Why You Should Care About Probiotic Foods & Microbiome Health

by Gregory
probiotic foods & microbiome

We are crawling with bugs.  Literally!  An astonishing 90% of the cells in us or on us are NOT HUMAN.  This tidbit is discombobulating at first and might give you a little pause, but it shouldn’t.  I have my high school students close their eyes and imagine if we had glasses that allowed us to the see the critters oozing out of our orifices multiplying faster than rabbits in heat.  We would never kiss much less engage in coitus!   While this little factoid might throw you into a tizzy know that a large majority of these bacteria and fungi are not detrimental to your health.  I am going to do a quick review of probiotic foods & microbiome health


Probiotic Foods & Microbiome Health

Read more about Prebiotics Here

From the dawn of time we have had an intimate symbiotic relationship with bacteria.  Our prehistoric ancestors didn’t have easy access to any sort of proto-faucet to clean their foods so they brushed it off the best they could before ingesting.  Through this exposure bacteria inhabited our skin, body orifices, and most importantly our gut.   They evolved to help break down the food they we eat.  They are also responsible for flatus…farts!  We need these “Mike & Ikes” and they need us.


We are going to focus mostly on probiotic foods & microbiome health in this article.  We call the trillions of bacteria and fungus that reside in our gut as the microbiome (literally “little life kingdom”).  We have an ongoing battle for our health in the gut.  On one side (the little angel on your right shoulder) is your immune system and the good bacteria that promotes health called Probiotic bacteria.  On the left (the devil) are your pathogenic, or disease-causing, bacteria.  They fight and fight and we either want a nice homeostatic balance between the two or the good guys winning all the time.  How do you do the former?

{Read our article on Items to Purge From Your House Now.}

Eat a well-balanced diet (preferably no grains and allergy-causing foods) and a lot of prebiotic (foods that feed your probiotics) foods.  The SAD diet of today, replete with grains and other inflammatory foods, has caused a seismic shift in most people’s guts resulting in the proverbial pendulum swing toward the pathogenic side.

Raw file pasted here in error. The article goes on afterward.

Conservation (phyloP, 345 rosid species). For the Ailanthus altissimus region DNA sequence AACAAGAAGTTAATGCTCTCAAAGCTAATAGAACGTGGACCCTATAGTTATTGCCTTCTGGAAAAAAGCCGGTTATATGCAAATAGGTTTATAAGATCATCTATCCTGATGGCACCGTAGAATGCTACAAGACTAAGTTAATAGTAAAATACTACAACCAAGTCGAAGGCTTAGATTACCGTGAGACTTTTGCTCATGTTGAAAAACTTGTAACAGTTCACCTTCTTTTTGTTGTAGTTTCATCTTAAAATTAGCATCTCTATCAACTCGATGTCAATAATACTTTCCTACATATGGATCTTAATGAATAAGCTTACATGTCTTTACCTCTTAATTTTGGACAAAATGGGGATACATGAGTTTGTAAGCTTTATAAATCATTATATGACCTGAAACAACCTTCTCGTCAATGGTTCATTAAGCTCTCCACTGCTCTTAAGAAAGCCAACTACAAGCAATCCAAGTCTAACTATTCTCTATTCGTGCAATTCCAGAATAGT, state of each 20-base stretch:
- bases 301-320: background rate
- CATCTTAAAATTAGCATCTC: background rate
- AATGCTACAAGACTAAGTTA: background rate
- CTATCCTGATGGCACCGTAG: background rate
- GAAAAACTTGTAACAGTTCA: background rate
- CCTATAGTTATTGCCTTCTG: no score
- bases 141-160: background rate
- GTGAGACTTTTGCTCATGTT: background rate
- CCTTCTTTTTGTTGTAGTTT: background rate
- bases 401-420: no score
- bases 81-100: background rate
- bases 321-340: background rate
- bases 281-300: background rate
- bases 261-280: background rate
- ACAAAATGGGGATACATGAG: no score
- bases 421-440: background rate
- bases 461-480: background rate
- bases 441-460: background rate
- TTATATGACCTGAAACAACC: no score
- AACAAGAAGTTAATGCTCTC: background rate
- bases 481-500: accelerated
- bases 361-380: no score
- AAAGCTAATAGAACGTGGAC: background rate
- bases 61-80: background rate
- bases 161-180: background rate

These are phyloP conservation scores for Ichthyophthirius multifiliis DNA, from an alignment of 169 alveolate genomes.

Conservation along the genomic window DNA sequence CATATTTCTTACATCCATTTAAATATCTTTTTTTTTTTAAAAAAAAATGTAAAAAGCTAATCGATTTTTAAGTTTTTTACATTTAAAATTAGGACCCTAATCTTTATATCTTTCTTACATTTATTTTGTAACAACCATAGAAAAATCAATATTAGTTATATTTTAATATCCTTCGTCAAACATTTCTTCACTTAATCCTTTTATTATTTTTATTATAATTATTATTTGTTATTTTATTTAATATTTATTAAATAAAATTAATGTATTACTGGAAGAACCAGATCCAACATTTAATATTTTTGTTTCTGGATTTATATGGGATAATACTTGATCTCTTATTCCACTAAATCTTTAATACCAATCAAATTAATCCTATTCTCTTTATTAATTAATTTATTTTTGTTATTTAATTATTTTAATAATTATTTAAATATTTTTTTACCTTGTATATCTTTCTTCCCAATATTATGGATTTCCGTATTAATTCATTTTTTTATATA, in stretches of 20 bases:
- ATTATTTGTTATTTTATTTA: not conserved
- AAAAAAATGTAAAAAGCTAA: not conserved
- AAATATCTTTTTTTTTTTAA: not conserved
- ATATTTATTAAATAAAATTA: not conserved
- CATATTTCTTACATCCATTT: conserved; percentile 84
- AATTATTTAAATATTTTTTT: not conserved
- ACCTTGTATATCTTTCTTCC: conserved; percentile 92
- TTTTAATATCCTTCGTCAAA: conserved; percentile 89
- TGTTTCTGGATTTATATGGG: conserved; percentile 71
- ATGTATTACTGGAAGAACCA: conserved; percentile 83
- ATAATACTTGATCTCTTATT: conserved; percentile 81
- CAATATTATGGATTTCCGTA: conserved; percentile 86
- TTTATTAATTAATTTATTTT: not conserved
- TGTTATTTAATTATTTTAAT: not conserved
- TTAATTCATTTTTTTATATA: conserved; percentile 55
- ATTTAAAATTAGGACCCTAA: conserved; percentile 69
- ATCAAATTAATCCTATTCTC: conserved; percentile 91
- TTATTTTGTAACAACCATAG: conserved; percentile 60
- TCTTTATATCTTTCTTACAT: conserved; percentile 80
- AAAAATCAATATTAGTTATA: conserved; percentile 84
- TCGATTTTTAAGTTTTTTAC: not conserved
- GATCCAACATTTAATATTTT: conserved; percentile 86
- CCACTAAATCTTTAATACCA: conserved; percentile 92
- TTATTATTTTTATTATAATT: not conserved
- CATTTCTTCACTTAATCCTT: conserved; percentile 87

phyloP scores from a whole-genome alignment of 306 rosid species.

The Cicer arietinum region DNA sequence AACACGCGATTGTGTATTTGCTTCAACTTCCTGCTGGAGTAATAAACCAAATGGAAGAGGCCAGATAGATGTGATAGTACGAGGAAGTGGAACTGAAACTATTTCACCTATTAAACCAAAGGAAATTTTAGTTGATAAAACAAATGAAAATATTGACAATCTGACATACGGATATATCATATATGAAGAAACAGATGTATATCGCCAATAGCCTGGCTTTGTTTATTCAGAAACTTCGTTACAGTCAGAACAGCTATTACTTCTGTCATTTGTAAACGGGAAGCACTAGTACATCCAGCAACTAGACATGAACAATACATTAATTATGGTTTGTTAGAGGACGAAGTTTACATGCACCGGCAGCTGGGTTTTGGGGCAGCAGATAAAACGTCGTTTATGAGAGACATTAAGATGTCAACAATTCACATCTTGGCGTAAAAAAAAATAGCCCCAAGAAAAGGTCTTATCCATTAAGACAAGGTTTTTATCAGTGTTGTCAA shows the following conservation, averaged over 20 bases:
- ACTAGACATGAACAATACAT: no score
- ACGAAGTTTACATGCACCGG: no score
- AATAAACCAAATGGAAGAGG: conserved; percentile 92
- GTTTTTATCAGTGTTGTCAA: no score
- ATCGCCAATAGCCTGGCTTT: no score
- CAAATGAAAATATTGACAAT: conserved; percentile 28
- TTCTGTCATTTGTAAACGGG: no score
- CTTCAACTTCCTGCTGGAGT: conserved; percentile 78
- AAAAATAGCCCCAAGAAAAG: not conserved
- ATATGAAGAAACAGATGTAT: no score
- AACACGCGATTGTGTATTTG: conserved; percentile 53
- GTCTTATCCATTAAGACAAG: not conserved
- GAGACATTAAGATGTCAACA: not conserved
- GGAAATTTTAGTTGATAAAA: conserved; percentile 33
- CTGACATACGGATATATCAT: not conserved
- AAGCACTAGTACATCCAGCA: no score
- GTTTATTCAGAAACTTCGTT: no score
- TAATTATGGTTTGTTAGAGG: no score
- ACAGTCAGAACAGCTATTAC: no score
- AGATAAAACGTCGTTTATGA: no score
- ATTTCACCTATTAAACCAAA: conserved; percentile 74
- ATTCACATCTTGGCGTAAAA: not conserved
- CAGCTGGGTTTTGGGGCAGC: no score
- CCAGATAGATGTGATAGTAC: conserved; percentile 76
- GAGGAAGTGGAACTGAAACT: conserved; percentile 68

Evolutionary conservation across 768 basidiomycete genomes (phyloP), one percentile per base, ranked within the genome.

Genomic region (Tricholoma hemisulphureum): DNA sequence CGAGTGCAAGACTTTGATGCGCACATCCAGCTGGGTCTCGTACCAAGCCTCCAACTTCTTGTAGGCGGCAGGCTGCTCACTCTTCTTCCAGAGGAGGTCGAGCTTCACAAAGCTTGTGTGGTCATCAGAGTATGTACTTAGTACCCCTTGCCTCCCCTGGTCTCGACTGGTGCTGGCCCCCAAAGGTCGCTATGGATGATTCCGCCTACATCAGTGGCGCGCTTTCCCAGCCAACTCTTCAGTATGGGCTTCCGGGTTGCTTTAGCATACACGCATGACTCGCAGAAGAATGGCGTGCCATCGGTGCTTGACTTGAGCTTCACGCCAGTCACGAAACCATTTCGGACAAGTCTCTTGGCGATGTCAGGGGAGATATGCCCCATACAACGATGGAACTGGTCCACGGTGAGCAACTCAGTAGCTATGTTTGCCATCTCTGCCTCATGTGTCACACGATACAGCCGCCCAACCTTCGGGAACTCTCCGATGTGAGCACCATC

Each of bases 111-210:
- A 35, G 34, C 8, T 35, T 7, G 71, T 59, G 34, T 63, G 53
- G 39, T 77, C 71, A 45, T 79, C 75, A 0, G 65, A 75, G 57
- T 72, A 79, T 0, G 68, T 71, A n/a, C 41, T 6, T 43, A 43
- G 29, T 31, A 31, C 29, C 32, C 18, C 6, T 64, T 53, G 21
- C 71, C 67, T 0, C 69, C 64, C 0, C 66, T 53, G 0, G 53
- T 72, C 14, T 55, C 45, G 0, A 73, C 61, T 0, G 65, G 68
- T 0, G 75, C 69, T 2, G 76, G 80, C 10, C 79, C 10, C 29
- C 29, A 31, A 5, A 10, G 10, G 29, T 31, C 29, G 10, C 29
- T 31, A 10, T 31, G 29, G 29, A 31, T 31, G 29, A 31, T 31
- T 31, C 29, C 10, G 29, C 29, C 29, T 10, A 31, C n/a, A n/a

This shift is punctuated by the increase of digestive disorders, such as “leaky gut” syndrome, Crohn’s disease, colitis, Celiac Disease, et al.   When the “bad” guys are winning over the “good” probiotic guys, we generally call that dysbiosis or SIBO (small intestinal bacterial overgrowth).  (We will talk about prebiotics and many of these conditions at another time.)


kombucha 1074594 340

Kombucha is a great fermented, probiotic drink.

The Benefits of a Well-Adjusted Bowel

There are several reasons why it is important to boast a good proportion of probiotic over pathogenic bacteria in the gut.  I’ll just name a few that are important for probiotic foods & microbiome health.

Less Depression– Serotonin, the mood neurotransmitter/hormone responsible for your mood, is largely produced by probiotic bacteria.  There are studies which show a correlative link between depression and dysbiosis.  (In the naturopathic world, we search for the underlying reason why one is suffering from an ailment, not just treat the symptom.  Here is a perfect example,  a typical PCP or psychiatrist would prescribe an anti-depressant to increase your serotonin in lieu of finding out why your serotonin is naturally low.  As with many things, afflictions are caused by nutritional deficiencies.  Let’s talk more about probiotic foods & microbiome health.